I must admit, I have fired several of the doctors who were supposed to manage my diabetes. None of them for their lack of clinical skills, but all of them for their lack of respect and understanding. I am fortunate to live in a big city with thousands of doctors and realize not everyone has that luxury. I also realize that being in the medical field changed my perspective about these human beings that became doctors. They are just that – people like anyone else. This week I thought I would just share a few stories about “What made me fire my diabetes doctor”.
Bye Bye Trust
The first provider I said goodbye to was absolutely the hardest as he was my first endocrinologist. Things were fine for the first 8 years. I just needed help with insulin dosing and a prescription (although at that time I could be it over the counter, my how times have changed!). I had excellent clinical skills to manage injections and finger sticks and I had the pathophysiology down pat. My trouble started the week I went on a pump. We were set up for a Friday because that was my day off. Thinking back, probably not the best day to initiate a continuous infusion of insulin with limited access to providers over the weekend AND I was single and lived alone. But that was what we did!
I realized at the beginning of the week, that we never discussed what to do about my long-acting insulin. If I took it on Thursday, it would still be working on Friday which could mean hypoglycemia. Living alone, I didn’t think that was a good idea. So I did what a good patient does, I called. His office manager informed she would let him know. I didn’t hear back. So I called the next day. She informed me that he would make sure the pump orders covered it. But wait! I need to know what to do on Thursday, please ask him. And the same response.
I was very concerned about running low, so I opted not to take my long-acting and figure it out. I end up going on the pump on Friday (another story for another day) and survived the weekend. On our next appointment, I was ready to hear him explain. His plan was to titrate my basal rate as the insulin wore off. Ok so that would have worked, but his orders never made it to the Diabetes Center so it was a moot point. My point to him was that I had never called him once in 8 years. I was a well-educated nurse, not a bother, so it should have alerted him that I might need his attention. He apologized profusely, but after that, I didn’t trust him. If he wouldn’t call me back the week I am going on a pump, what would he call me back for? That was my last appointment.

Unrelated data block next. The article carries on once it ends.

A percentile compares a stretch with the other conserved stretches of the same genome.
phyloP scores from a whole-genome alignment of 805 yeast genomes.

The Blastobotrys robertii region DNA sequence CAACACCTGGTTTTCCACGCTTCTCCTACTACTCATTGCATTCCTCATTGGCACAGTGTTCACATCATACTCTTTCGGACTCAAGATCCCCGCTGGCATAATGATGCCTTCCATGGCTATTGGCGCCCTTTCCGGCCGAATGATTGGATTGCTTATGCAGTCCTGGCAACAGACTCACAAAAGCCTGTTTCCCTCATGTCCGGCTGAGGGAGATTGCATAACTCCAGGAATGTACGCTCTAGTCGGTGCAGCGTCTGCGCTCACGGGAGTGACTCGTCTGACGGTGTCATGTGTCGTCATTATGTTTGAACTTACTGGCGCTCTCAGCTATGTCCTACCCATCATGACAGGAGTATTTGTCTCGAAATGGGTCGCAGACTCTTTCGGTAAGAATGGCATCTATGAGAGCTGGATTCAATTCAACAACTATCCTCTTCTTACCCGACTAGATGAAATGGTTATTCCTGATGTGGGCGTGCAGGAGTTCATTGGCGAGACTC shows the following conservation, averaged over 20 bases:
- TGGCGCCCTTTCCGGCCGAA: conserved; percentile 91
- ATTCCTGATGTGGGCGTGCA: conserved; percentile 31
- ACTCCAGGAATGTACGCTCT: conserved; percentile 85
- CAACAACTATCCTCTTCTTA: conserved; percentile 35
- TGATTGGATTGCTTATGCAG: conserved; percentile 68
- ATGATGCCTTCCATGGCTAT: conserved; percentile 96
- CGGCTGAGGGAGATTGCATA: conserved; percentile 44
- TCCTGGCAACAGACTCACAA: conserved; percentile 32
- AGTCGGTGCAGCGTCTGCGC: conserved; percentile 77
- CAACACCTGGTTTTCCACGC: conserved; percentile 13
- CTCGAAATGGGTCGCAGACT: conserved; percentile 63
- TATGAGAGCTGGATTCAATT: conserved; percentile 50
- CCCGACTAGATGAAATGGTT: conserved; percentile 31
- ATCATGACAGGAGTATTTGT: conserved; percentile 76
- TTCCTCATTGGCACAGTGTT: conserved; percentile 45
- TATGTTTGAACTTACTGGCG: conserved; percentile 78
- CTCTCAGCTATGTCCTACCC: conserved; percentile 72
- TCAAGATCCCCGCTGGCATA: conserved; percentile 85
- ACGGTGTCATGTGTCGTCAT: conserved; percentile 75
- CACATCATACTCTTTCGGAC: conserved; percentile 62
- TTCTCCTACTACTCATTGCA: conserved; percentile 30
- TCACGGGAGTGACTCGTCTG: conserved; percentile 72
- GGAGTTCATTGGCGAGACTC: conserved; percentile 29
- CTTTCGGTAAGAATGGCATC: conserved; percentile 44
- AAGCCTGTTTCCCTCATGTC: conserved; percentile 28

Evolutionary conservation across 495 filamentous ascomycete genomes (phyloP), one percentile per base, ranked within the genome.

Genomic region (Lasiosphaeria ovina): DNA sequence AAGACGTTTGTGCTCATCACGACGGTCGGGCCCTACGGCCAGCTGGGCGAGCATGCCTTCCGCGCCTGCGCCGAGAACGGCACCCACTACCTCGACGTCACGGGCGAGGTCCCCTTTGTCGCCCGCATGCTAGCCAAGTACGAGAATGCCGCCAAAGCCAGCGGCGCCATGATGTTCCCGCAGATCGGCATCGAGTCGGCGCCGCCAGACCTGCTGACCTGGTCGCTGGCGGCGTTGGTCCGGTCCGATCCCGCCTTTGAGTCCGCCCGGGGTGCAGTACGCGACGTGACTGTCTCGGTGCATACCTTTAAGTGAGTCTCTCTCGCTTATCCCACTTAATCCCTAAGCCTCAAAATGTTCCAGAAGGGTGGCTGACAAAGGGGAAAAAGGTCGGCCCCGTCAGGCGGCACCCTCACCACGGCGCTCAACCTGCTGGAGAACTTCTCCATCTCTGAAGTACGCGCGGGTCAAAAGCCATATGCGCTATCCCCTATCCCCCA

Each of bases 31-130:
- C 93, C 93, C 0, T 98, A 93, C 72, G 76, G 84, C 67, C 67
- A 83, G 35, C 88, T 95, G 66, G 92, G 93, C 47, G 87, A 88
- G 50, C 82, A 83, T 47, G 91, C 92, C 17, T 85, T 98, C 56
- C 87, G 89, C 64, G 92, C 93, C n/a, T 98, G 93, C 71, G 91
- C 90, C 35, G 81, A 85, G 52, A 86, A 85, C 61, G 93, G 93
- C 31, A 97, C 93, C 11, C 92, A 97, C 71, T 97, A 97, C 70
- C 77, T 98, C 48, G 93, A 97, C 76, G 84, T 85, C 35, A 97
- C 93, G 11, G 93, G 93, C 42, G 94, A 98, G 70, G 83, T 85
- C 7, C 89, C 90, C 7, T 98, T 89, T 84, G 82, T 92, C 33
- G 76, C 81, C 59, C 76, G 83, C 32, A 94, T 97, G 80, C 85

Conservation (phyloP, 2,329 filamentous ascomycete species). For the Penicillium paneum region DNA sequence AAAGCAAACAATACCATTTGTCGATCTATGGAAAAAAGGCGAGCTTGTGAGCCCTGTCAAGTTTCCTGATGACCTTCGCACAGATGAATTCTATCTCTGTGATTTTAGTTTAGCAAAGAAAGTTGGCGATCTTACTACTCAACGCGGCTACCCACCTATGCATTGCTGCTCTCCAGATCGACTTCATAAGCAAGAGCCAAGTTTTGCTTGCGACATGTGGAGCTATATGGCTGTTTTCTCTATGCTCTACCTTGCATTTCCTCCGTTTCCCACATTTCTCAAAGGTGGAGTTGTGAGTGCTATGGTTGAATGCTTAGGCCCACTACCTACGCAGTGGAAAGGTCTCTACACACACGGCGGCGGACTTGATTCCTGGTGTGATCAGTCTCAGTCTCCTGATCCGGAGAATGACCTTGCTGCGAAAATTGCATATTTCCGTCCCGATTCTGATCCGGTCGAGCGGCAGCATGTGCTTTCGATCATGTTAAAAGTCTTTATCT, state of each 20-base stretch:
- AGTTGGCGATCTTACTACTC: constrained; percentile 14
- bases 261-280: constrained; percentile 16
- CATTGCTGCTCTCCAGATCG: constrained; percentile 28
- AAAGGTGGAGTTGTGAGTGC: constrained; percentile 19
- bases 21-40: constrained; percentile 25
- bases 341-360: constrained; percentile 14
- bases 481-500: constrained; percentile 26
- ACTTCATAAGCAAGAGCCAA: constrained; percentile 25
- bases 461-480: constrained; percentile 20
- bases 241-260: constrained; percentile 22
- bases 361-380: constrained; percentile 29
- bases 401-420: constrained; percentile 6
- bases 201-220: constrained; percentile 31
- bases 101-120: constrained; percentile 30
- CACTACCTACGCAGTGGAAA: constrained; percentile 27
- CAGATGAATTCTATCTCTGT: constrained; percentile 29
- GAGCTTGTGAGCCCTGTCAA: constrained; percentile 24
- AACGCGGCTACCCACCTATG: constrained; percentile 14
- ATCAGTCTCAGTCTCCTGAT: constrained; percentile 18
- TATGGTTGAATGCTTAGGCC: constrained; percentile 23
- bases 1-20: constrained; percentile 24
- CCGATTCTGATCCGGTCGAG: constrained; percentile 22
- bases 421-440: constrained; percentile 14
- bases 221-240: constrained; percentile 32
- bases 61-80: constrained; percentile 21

Data, Data, Data
I saw another very high profile endo who had written a zillion papers. She was into research and I had data for days. We have a saying in the medical field, “If it’s not documented, it wasn’t done”. The nurse in me was compelled to document! I had glucose logs & food journals with estimated and known carbs, exercise, sleep patterns (still working nights), and every other data point I could gather. My numbers were a little erratic, but I was working nights and lived a much more wildlife than I do now. I was sure this expert would make some sense of everything and hoped she would be encouraged that I had so much information. Not so much.